Thought Leader Profile
Pavel Melnikov is Vice President, Public Affairs & Crisis Communications and a board member at Grayling Russia. He brings with him valuable experience in public relations and crisis communications work and government relations, from both previous government work and private industry. His client experience includes work with companies from sectors such as construction, energy, financial, IT, oil & gas, media, retail, pharmaceuticals, telecommunications.

After starting his career in the fast-track management stream of the Federal Customs Service, Pavel began to work for respected Russian figure Igor Artemiev, one of the most influential and powerful figures in the Russian economy. Pavel first served him as Press Secretary in the State Duma, where Artemiev was a State Duma Deputy from the Yabloko social liberal party. He then followed Artemiev to the Federal Anti-monopoly Service (where Artemiev became and still is Head) and where Pavel was Press Secretary.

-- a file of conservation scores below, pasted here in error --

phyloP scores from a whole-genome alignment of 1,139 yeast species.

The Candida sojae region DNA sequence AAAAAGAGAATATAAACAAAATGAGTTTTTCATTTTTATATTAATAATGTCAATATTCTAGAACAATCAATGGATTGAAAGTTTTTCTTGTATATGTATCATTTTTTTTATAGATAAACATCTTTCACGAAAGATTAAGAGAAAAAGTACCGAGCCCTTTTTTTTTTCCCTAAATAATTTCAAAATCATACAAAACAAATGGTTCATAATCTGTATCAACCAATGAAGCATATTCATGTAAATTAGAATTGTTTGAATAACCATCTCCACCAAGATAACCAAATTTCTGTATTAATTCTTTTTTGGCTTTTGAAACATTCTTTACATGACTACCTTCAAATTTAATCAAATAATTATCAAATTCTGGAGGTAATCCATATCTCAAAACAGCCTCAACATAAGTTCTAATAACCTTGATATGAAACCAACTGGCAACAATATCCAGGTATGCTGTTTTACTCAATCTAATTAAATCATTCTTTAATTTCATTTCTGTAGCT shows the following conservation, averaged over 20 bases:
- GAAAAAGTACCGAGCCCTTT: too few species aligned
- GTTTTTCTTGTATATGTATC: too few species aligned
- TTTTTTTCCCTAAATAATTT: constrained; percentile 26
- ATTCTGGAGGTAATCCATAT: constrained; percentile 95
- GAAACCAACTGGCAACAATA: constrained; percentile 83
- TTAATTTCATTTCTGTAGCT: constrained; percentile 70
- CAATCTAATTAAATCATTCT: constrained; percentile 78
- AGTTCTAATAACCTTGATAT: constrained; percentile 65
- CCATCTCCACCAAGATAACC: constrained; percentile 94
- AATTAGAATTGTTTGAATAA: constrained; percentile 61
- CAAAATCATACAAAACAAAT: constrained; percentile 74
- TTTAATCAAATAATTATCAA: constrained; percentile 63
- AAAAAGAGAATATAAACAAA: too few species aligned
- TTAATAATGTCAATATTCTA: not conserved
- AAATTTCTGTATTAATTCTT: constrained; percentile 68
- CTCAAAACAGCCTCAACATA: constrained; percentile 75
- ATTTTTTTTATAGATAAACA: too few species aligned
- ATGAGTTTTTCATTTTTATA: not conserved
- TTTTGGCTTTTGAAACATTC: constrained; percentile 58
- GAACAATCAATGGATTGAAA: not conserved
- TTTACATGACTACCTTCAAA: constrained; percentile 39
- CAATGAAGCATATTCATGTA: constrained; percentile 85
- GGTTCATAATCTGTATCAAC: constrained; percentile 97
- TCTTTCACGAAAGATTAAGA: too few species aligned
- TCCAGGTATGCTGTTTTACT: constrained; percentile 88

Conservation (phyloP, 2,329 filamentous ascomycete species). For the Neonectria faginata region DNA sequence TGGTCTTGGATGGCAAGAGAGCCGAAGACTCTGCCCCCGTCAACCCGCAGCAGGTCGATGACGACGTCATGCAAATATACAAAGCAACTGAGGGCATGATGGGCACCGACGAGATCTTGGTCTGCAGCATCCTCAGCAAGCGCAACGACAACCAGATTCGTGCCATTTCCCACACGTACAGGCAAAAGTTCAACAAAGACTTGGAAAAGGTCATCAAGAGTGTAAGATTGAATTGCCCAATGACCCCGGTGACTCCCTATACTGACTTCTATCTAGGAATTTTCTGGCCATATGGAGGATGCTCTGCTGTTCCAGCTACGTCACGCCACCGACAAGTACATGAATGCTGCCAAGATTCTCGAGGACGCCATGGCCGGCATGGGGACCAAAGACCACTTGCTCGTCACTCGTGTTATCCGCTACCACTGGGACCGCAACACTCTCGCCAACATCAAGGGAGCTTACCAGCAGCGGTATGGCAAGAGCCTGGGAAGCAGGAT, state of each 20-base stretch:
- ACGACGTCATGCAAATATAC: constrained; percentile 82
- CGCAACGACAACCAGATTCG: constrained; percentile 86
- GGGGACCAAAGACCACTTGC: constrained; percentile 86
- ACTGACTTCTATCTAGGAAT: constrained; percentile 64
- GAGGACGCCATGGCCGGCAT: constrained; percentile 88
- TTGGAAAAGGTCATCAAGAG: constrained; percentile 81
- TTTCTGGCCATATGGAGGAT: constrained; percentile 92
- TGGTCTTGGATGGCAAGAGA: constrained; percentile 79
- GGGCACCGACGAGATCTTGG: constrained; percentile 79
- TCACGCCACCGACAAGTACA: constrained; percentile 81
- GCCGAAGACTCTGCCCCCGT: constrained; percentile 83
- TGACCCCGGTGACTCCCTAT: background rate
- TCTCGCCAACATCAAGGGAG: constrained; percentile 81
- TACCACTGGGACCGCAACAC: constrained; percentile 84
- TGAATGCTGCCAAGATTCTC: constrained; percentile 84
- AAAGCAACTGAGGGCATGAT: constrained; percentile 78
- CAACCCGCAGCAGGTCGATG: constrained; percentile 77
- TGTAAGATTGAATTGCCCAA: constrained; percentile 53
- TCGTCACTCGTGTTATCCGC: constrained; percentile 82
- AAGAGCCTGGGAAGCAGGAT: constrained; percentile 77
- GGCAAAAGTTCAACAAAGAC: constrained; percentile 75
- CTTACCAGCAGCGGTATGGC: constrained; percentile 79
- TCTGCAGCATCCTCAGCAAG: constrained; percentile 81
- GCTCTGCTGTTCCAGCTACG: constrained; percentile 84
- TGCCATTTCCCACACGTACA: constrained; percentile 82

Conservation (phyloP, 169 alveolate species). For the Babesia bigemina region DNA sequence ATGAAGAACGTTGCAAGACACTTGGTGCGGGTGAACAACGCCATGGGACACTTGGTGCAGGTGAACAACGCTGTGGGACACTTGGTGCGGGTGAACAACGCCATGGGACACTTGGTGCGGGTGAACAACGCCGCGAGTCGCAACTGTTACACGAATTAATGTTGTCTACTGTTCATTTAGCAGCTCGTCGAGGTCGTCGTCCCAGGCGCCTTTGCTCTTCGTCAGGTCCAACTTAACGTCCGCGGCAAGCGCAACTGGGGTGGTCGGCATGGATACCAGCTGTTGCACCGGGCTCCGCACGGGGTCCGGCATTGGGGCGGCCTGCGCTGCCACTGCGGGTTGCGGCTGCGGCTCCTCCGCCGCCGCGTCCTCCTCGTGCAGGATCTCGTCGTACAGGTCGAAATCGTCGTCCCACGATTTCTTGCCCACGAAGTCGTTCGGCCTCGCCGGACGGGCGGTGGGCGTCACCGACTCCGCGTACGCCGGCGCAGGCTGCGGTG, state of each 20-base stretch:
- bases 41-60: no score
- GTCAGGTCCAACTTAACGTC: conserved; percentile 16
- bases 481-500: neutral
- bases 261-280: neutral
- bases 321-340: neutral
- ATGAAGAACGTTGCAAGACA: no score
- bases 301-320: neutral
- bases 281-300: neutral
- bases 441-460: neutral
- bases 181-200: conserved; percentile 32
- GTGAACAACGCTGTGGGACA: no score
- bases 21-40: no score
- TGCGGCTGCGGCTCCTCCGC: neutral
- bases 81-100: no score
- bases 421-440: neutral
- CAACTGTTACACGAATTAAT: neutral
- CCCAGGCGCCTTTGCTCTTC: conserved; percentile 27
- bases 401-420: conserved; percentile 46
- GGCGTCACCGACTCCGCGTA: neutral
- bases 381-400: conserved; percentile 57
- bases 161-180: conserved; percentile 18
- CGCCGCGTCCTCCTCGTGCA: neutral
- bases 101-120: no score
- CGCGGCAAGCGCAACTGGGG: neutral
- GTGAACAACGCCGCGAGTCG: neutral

Pavel has some excellent relationships with both financial and political media and understands intimately how different types of media operate in Russia. Following his work for Artemiev, Pavel for three years worked for Pirelli – one of the leading premium tyre producers – as PR and marketing manager. He was responsible for implementation of PR campaigns across the country.


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References:

1. Igor Mintusov, Chairman of the Board of Directors of the Center of Political Consulting NikolloM was the person who first formulated and delivered this message for me.
2. Like those prepared by The Holmes report http://globalpragencies.com/top-250
3. Read more about agencies: David Maister’s ‘Managing the Professional Service Firm’.
4. Read more about structuring in everyday life: Barbara Minto. The Minto Pyramid Principle. Logic in Writing, Thinking and Problem solving.
5. Read more on this: Karl Marx, Theses on Feuerbach.
6. Read more about execution: Larry Bossidy & Ram Charan. Execution. The discipline of getting things done by
7. The “International Public Relations Association Code of Conduct” ( http://www.ipra.org/detail.asp?articleid=31)
8. In the sense of DHL’s slogan ‘We keep your promises’.

 

 


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The Author

Pavel Melnikov

Vice President, Public Affairs & Crisis Communications and a board member at Grayling Russia.